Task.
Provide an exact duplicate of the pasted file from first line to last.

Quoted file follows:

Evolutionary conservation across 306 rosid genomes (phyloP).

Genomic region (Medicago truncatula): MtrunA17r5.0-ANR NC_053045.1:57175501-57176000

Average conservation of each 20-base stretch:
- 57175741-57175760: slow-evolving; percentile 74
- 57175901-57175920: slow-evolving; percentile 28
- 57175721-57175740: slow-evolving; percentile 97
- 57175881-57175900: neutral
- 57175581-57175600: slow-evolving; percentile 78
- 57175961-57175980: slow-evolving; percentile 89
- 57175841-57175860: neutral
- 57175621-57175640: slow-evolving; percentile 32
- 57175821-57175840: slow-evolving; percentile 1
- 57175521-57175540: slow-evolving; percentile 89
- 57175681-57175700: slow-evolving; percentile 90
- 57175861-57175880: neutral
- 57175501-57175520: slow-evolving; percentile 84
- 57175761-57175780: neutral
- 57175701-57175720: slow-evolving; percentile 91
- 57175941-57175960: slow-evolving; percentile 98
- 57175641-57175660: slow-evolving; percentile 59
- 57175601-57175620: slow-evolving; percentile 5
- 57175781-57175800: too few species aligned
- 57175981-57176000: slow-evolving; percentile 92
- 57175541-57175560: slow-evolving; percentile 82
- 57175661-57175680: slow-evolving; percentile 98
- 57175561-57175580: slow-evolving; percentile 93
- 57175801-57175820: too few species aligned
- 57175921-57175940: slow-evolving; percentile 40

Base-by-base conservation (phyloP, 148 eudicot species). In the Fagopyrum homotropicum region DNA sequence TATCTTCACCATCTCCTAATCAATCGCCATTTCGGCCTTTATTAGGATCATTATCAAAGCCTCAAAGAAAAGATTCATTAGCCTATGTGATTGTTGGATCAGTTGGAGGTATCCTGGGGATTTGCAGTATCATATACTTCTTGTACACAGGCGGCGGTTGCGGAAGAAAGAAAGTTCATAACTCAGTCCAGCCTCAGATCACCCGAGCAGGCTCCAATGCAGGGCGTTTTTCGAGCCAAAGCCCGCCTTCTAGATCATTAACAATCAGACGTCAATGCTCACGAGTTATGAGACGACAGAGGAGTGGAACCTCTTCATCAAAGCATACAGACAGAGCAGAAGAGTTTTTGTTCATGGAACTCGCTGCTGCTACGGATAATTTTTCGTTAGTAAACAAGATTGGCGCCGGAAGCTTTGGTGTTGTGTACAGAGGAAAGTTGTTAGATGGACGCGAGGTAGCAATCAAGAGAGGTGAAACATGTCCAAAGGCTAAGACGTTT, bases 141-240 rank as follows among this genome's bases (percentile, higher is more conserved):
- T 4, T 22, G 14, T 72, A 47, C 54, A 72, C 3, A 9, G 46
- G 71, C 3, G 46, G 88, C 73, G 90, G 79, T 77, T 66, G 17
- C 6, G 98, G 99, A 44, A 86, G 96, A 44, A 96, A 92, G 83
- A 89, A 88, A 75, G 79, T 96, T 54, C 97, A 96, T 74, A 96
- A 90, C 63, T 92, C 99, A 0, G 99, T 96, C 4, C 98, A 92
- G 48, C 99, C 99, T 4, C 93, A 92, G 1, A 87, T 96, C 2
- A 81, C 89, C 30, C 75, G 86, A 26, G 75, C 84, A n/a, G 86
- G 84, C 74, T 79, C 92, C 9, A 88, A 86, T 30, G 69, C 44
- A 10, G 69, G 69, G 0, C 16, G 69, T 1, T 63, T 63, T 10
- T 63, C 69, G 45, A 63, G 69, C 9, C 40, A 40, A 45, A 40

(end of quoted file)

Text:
Evolutionary conservation across 306 rosid genomes (phyloP).

Genomic region (Medicago truncatula): MtrunA17r5.0-ANR NC_053045.1:57175501-57176000

Average conservation of each 20-base stretch:
- 57175741-57175760: slow-evolving; percentile 74
- 57175901-57175920: slow-evolving; percentile 28
- 57175721-57175740: slow-evolving; percentile 97
- 57175881-57175900: neutral
- 57175581-57175600: slow-evolving; percentile 78
- 57175961-57175980: slow-evolving; percentile 89
- 57175841-57175860: neutral
- 57175621-57175640: slow-evolving; percentile 32
- 57175821-57175840: slow-evolving; percentile 1
- 57175521-57175540: slow-evolving; percentile 89
- 57175681-57175700: slow-evolving; percentile 90
- 57175861-57175880: neutral
- 57175501-57175520: slow-evolving; percentile 84
- 57175761-57175780: neutral
- 57175701-57175720: slow-evolving; percentile 91
- 57175941-57175960: slow-evolving; percentile 98
- 57175641-57175660: slow-evolving; percentile 59
- 57175601-57175620: slow-evolving; percentile 5
- 57175781-57175800: too few species aligned
- 57175981-57176000: slow-evolving; percentile 92
- 57175541-57175560: slow-evolving; percentile 82
- 57175661-57175680: slow-evolving; percentile 98
- 57175561-57175580: slow-evolving; percentile 93
- 57175801-57175820: too few species aligned
- 57175921-57175940: slow-evolving; percentile 40

Base-by-base conservation (phyloP, 148 eudicot species). In the Fagopyrum homotropicum region DNA sequence TATCTTCACCATCTCCTAATCAATCGCCATTTCGGCCTTTATTAGGATCATTATCAAAGCCTCAAAGAAAAGATTCATTAGCCTATGTGATTGTTGGATCAGTTGGAGGTATCCTGGGGATTTGCAGTATCATATACTTCTTGTACACAGGCGGCGGTTGCGGAAGAAAGAAAGTTCATAACTCAGTCCAGCCTCAGATCACCCGAGCAGGCTCCAATGCAGGGCGTTTTTCGAGCCAAAGCCCGCCTTCTAGATCATTAACAATCAGACGTCAATGCTCACGAGTTATGAGACGACAGAGGAGTGGAACCTCTTCATCAAAGCATACAGACAGAGCAGAAGAGTTTTTGTTCATGGAACTCGCTGCTGCTACGGATAATTTTTCGTTAGTAAACAAGATTGGCGCCGGAAGCTTTGGTGTTGTGTACAGAGGAAAGTTGTTAGATGGACGCGAGGTAGCAATCAAGAGAGGTGAAACATGTCCAAAGGCTAAGACGTTT, bases 141-240 rank as follows among this genome's bases (percentile, higher is more conserved):
- T 4, T 22, G 14, T 72, A 47, C 54, A 72, C 3, A 9, G 46
- G 71, C 3, G 46, G 88, C 73, G 90, G 79, T 77, T 66, G 17
- C 6, G 98, G 99, A 44, A 86, G 96, A 44, A 96, A 92, G 83
- A 89, A 88, A 75, G 79, T 96, T 54, C 97, A 96, T 74, A 96
- A 90, C 63, T 92, C 99, A 0, G 99, T 96, C 4, C 98, A 92
- G 48, C 99, C 99, T 4, C 93, A 92, G 1, A 87, T 96, C 2
- A 81, C 89, C 30, C 75, G 86, A 26, G 75, C 84, A n/a, G 86
- G 84, C 74, T 79, C 92, C 9, A 88, A 86, T 30, G 69, C 44
- A 10, G 69, G 69, G 0, C 16, G 69, T 1, T 63, T 63, T 10
- T 63, C 69, G 45, A 63, G 69, C 9, C 40, A 40, A 45, A 40